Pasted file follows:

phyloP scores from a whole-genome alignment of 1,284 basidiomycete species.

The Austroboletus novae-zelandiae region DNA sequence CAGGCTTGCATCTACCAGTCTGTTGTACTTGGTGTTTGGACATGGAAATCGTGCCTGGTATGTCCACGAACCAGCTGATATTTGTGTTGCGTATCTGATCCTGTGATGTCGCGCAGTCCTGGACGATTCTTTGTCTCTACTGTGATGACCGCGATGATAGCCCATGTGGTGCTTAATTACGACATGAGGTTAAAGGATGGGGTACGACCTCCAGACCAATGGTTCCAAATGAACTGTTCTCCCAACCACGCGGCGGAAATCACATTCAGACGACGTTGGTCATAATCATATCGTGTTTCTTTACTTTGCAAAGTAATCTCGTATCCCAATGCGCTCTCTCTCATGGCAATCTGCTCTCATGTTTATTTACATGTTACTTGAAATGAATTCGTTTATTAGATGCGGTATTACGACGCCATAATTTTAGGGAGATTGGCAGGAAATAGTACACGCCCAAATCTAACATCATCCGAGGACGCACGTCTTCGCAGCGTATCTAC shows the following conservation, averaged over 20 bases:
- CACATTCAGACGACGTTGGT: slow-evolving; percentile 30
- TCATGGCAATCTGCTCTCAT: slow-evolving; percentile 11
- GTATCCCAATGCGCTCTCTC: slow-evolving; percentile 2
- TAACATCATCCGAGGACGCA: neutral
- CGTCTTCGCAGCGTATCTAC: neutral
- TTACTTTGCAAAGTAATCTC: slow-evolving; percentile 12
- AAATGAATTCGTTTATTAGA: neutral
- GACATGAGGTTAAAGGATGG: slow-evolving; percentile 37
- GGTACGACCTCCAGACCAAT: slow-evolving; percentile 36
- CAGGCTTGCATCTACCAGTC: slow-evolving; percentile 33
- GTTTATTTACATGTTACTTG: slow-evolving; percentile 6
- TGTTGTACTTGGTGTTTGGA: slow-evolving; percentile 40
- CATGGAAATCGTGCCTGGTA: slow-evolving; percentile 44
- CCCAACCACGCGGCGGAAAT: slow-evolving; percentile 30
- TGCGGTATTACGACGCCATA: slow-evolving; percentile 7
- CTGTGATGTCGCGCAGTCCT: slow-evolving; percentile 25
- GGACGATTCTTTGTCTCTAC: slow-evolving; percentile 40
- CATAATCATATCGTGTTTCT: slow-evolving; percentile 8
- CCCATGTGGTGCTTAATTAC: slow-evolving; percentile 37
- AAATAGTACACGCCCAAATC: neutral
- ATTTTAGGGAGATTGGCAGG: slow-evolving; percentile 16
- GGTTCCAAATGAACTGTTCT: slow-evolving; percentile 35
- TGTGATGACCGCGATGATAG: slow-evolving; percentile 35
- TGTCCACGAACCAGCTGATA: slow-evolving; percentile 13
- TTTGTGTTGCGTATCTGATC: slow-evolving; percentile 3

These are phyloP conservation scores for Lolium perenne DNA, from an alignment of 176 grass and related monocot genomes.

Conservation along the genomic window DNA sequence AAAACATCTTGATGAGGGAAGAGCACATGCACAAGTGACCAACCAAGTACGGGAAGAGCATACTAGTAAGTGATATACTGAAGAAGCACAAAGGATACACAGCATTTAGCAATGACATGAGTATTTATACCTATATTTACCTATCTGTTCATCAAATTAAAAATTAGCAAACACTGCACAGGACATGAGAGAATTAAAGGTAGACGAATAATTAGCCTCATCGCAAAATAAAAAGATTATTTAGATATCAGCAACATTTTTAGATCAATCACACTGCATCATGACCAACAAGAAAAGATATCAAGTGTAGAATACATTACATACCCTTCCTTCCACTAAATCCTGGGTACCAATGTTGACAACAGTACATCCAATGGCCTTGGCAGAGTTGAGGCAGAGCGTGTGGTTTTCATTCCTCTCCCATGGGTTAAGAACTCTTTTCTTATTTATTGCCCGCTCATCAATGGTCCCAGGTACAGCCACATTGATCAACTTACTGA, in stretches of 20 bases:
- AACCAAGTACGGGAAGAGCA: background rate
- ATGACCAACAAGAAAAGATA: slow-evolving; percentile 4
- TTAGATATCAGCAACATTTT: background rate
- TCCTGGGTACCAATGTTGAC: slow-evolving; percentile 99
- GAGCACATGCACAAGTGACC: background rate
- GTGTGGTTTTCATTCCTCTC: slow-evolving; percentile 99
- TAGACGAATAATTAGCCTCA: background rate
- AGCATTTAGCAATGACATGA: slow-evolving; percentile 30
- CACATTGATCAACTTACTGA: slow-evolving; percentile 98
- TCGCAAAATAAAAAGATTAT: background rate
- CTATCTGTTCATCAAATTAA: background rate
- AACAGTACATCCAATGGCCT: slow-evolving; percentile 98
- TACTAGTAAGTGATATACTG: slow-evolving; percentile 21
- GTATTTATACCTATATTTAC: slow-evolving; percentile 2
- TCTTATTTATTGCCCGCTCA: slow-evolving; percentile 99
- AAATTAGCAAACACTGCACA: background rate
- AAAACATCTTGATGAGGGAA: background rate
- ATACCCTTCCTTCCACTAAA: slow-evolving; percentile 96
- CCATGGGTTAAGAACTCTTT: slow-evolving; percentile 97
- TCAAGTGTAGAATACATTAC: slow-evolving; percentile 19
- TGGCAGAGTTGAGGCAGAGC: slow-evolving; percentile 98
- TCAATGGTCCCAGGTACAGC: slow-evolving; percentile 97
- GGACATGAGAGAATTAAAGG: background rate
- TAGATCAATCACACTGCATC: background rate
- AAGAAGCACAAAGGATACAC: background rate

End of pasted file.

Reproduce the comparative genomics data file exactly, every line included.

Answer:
phyloP scores from a whole-genome alignment of 1,284 basidiomycete species.

The Austroboletus novae-zelandiae region DNA sequence CAGGCTTGCATCTACCAGTCTGTTGTACTTGGTGTTTGGACATGGAAATCGTGCCTGGTATGTCCACGAACCAGCTGATATTTGTGTTGCGTATCTGATCCTGTGATGTCGCGCAGTCCTGGACGATTCTTTGTCTCTACTGTGATGACCGCGATGATAGCCCATGTGGTGCTTAATTACGACATGAGGTTAAAGGATGGGGTACGACCTCCAGACCAATGGTTCCAAATGAACTGTTCTCCCAACCACGCGGCGGAAATCACATTCAGACGACGTTGGTCATAATCATATCGTGTTTCTTTACTTTGCAAAGTAATCTCGTATCCCAATGCGCTCTCTCTCATGGCAATCTGCTCTCATGTTTATTTACATGTTACTTGAAATGAATTCGTTTATTAGATGCGGTATTACGACGCCATAATTTTAGGGAGATTGGCAGGAAATAGTACACGCCCAAATCTAACATCATCCGAGGACGCACGTCTTCGCAGCGTATCTAC shows the following conservation, averaged over 20 bases:
- CACATTCAGACGACGTTGGT: slow-evolving; percentile 30
- TCATGGCAATCTGCTCTCAT: slow-evolving; percentile 11
- GTATCCCAATGCGCTCTCTC: slow-evolving; percentile 2
- TAACATCATCCGAGGACGCA: neutral
- CGTCTTCGCAGCGTATCTAC: neutral
- TTACTTTGCAAAGTAATCTC: slow-evolving; percentile 12
- AAATGAATTCGTTTATTAGA: neutral
- GACATGAGGTTAAAGGATGG: slow-evolving; percentile 37
- GGTACGACCTCCAGACCAAT: slow-evolving; percentile 36
- CAGGCTTGCATCTACCAGTC: slow-evolving; percentile 33
- GTTTATTTACATGTTACTTG: slow-evolving; percentile 6
- TGTTGTACTTGGTGTTTGGA: slow-evolving; percentile 40
- CATGGAAATCGTGCCTGGTA: slow-evolving; percentile 44
- CCCAACCACGCGGCGGAAAT: slow-evolving; percentile 30
- TGCGGTATTACGACGCCATA: slow-evolving; percentile 7
- CTGTGATGTCGCGCAGTCCT: slow-evolving; percentile 25
- GGACGATTCTTTGTCTCTAC: slow-evolving; percentile 40
- CATAATCATATCGTGTTTCT: slow-evolving; percentile 8
- CCCATGTGGTGCTTAATTAC: slow-evolving; percentile 37
- AAATAGTACACGCCCAAATC: neutral
- ATTTTAGGGAGATTGGCAGG: slow-evolving; percentile 16
- GGTTCCAAATGAACTGTTCT: slow-evolving; percentile 35
- TGTGATGACCGCGATGATAG: slow-evolving; percentile 35
- TGTCCACGAACCAGCTGATA: slow-evolving; percentile 13
- TTTGTGTTGCGTATCTGATC: slow-evolving; percentile 3

These are phyloP conservation scores for Lolium perenne DNA, from an alignment of 176 grass and related monocot genomes.

Conservation along the genomic window DNA sequence AAAACATCTTGATGAGGGAAGAGCACATGCACAAGTGACCAACCAAGTACGGGAAGAGCATACTAGTAAGTGATATACTGAAGAAGCACAAAGGATACACAGCATTTAGCAATGACATGAGTATTTATACCTATATTTACCTATCTGTTCATCAAATTAAAAATTAGCAAACACTGCACAGGACATGAGAGAATTAAAGGTAGACGAATAATTAGCCTCATCGCAAAATAAAAAGATTATTTAGATATCAGCAACATTTTTAGATCAATCACACTGCATCATGACCAACAAGAAAAGATATCAAGTGTAGAATACATTACATACCCTTCCTTCCACTAAATCCTGGGTACCAATGTTGACAACAGTACATCCAATGGCCTTGGCAGAGTTGAGGCAGAGCGTGTGGTTTTCATTCCTCTCCCATGGGTTAAGAACTCTTTTCTTATTTATTGCCCGCTCATCAATGGTCCCAGGTACAGCCACATTGATCAACTTACTGA, in stretches of 20 bases:
- AACCAAGTACGGGAAGAGCA: background rate
- ATGACCAACAAGAAAAGATA: slow-evolving; percentile 4
- TTAGATATCAGCAACATTTT: background rate
- TCCTGGGTACCAATGTTGAC: slow-evolving; percentile 99
- GAGCACATGCACAAGTGACC: background rate
- GTGTGGTTTTCATTCCTCTC: slow-evolving; percentile 99
- TAGACGAATAATTAGCCTCA: background rate
- AGCATTTAGCAATGACATGA: slow-evolving; percentile 30
- CACATTGATCAACTTACTGA: slow-evolving; percentile 98
- TCGCAAAATAAAAAGATTAT: background rate
- CTATCTGTTCATCAAATTAA: background rate
- AACAGTACATCCAATGGCCT: slow-evolving; percentile 98
- TACTAGTAAGTGATATACTG: slow-evolving; percentile 21
- GTATTTATACCTATATTTAC: slow-evolving; percentile 2
- TCTTATTTATTGCCCGCTCA: slow-evolving; percentile 99
- AAATTAGCAAACACTGCACA: background rate
- AAAACATCTTGATGAGGGAA: background rate
- ATACCCTTCCTTCCACTAAA: slow-evolving; percentile 96
- CCATGGGTTAAGAACTCTTT: slow-evolving; percentile 97
- TCAAGTGTAGAATACATTAC: slow-evolving; percentile 19
- TGGCAGAGTTGAGGCAGAGC: slow-evolving; percentile 98
- TCAATGGTCCCAGGTACAGC: slow-evolving; percentile 97
- GGACATGAGAGAATTAAAGG: background rate
- TAGATCAATCACACTGCATC: background rate
- AAGAAGCACAAAGGATACAC: background rate